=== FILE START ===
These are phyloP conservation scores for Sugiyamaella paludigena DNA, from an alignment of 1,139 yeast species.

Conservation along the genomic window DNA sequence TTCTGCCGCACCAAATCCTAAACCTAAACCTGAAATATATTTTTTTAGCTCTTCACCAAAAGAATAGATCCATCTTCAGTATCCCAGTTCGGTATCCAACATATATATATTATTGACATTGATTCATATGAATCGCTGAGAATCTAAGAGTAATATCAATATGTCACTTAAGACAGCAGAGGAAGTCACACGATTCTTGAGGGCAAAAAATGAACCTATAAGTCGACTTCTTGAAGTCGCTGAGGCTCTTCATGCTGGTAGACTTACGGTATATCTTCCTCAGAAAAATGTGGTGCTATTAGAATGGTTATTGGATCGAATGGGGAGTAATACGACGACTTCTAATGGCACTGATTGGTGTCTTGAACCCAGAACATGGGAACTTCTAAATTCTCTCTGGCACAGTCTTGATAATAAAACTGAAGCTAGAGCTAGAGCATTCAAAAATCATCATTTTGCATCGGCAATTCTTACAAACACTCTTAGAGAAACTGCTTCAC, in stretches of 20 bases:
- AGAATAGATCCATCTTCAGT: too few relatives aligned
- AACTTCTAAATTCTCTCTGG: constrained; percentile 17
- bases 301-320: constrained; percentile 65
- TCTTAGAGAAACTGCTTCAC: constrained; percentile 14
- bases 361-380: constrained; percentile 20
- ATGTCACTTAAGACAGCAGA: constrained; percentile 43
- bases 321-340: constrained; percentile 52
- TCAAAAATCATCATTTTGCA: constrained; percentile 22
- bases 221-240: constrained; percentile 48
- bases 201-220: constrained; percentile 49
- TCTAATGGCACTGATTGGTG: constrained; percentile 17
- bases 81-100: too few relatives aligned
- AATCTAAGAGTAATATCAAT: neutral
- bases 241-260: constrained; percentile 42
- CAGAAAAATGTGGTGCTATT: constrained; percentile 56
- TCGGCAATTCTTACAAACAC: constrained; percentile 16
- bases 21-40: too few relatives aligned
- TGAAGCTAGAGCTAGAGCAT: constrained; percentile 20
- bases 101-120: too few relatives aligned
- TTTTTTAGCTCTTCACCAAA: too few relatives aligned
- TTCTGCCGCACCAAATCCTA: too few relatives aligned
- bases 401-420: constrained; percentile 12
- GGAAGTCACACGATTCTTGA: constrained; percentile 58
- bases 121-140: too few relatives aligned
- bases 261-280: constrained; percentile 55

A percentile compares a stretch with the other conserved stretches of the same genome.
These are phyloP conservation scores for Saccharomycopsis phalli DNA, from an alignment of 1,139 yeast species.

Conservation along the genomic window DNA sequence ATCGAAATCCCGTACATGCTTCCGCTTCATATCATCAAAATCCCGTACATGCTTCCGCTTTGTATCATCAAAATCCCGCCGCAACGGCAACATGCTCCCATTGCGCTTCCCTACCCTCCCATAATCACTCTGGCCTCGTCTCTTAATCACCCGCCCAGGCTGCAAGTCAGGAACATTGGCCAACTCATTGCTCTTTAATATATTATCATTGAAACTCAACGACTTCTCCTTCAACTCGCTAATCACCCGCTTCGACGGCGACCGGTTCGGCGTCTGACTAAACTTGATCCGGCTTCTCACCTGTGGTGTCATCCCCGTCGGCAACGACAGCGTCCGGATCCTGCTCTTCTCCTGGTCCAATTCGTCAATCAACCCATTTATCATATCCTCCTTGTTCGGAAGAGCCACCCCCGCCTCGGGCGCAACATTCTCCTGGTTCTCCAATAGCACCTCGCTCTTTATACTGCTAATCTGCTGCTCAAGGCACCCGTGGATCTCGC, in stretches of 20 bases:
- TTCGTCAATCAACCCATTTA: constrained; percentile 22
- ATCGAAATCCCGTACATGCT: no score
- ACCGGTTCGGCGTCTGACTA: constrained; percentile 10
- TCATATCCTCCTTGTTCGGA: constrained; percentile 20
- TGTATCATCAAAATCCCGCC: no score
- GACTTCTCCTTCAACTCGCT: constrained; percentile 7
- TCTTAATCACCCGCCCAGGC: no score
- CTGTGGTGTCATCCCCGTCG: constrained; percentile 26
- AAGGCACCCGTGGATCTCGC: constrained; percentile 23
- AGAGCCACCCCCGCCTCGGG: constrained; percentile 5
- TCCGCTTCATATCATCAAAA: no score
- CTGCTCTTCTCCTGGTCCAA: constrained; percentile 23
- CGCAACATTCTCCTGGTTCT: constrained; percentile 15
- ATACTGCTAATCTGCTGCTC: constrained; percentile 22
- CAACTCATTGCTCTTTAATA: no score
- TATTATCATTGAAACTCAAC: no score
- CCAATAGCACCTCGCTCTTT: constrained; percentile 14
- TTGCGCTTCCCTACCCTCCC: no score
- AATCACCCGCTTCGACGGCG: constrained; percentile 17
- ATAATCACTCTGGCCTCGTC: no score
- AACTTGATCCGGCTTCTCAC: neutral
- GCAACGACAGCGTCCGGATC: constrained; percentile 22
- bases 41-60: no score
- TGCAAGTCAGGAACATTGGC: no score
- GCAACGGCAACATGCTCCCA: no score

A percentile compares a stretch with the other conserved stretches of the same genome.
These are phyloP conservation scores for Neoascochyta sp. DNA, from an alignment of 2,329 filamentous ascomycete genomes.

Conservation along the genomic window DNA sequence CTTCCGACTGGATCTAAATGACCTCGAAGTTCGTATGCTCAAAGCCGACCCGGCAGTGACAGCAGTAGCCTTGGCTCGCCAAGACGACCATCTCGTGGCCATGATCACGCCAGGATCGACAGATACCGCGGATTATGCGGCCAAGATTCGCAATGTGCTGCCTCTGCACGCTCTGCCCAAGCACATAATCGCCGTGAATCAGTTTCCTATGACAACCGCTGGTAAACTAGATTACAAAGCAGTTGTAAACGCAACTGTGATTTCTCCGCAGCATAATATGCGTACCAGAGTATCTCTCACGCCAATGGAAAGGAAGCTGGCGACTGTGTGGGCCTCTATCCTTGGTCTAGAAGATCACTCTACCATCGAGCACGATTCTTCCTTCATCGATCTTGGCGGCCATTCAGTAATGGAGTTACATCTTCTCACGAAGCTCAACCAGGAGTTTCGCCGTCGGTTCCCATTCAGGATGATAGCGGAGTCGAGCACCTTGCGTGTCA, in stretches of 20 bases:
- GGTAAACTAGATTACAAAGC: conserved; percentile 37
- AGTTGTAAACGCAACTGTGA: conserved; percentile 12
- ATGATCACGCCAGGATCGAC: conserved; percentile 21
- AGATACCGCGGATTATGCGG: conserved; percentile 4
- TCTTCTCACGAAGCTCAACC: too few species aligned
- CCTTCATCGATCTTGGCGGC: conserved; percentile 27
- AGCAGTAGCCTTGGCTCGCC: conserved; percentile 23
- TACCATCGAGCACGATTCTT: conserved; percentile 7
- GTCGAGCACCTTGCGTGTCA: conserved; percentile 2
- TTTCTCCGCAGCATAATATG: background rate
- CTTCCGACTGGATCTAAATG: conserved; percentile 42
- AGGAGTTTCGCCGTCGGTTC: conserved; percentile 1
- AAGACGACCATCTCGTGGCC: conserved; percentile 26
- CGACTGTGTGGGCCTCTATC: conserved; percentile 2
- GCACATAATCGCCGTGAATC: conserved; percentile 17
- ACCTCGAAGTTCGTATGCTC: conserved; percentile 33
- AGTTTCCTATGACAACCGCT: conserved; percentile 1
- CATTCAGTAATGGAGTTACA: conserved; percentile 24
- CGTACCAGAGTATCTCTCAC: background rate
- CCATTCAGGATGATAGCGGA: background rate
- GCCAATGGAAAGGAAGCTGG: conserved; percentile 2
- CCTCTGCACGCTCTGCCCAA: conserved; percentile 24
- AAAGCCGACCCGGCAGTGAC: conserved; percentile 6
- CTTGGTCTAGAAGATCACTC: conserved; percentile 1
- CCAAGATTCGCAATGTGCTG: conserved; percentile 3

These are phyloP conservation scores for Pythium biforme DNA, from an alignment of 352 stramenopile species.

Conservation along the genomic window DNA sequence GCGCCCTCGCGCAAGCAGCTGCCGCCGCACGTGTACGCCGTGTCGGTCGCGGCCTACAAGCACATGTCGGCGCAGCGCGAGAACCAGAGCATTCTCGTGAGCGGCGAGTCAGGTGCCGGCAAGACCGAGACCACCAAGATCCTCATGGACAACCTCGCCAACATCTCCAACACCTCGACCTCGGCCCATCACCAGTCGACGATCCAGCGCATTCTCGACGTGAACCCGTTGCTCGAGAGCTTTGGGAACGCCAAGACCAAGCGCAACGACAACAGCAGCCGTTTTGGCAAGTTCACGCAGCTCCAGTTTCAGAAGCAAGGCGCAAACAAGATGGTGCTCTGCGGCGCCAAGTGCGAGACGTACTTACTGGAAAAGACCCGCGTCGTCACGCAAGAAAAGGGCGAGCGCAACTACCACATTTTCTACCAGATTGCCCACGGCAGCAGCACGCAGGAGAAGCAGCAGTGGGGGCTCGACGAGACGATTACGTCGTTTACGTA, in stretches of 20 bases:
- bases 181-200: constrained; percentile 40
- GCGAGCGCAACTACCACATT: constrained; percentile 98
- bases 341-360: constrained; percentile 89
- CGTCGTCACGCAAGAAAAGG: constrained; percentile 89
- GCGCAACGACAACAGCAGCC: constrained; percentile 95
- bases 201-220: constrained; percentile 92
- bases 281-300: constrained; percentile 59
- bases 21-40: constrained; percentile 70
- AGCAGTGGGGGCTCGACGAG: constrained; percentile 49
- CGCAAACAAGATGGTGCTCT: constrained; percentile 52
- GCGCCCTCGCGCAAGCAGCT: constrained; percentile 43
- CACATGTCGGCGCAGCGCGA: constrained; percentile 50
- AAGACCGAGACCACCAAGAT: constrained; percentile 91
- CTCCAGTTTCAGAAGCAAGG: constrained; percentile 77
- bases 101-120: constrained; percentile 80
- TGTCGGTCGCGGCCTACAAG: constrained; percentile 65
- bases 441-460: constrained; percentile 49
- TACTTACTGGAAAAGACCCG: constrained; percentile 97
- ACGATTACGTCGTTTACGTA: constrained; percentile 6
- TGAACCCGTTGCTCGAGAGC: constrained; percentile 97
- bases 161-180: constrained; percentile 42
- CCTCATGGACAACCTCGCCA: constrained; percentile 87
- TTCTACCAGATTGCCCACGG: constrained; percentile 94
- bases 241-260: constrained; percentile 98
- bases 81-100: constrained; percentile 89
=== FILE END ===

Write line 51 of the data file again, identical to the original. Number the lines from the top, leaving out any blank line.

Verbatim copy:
- AACTTGATCCGGCTTCTCAC: neutral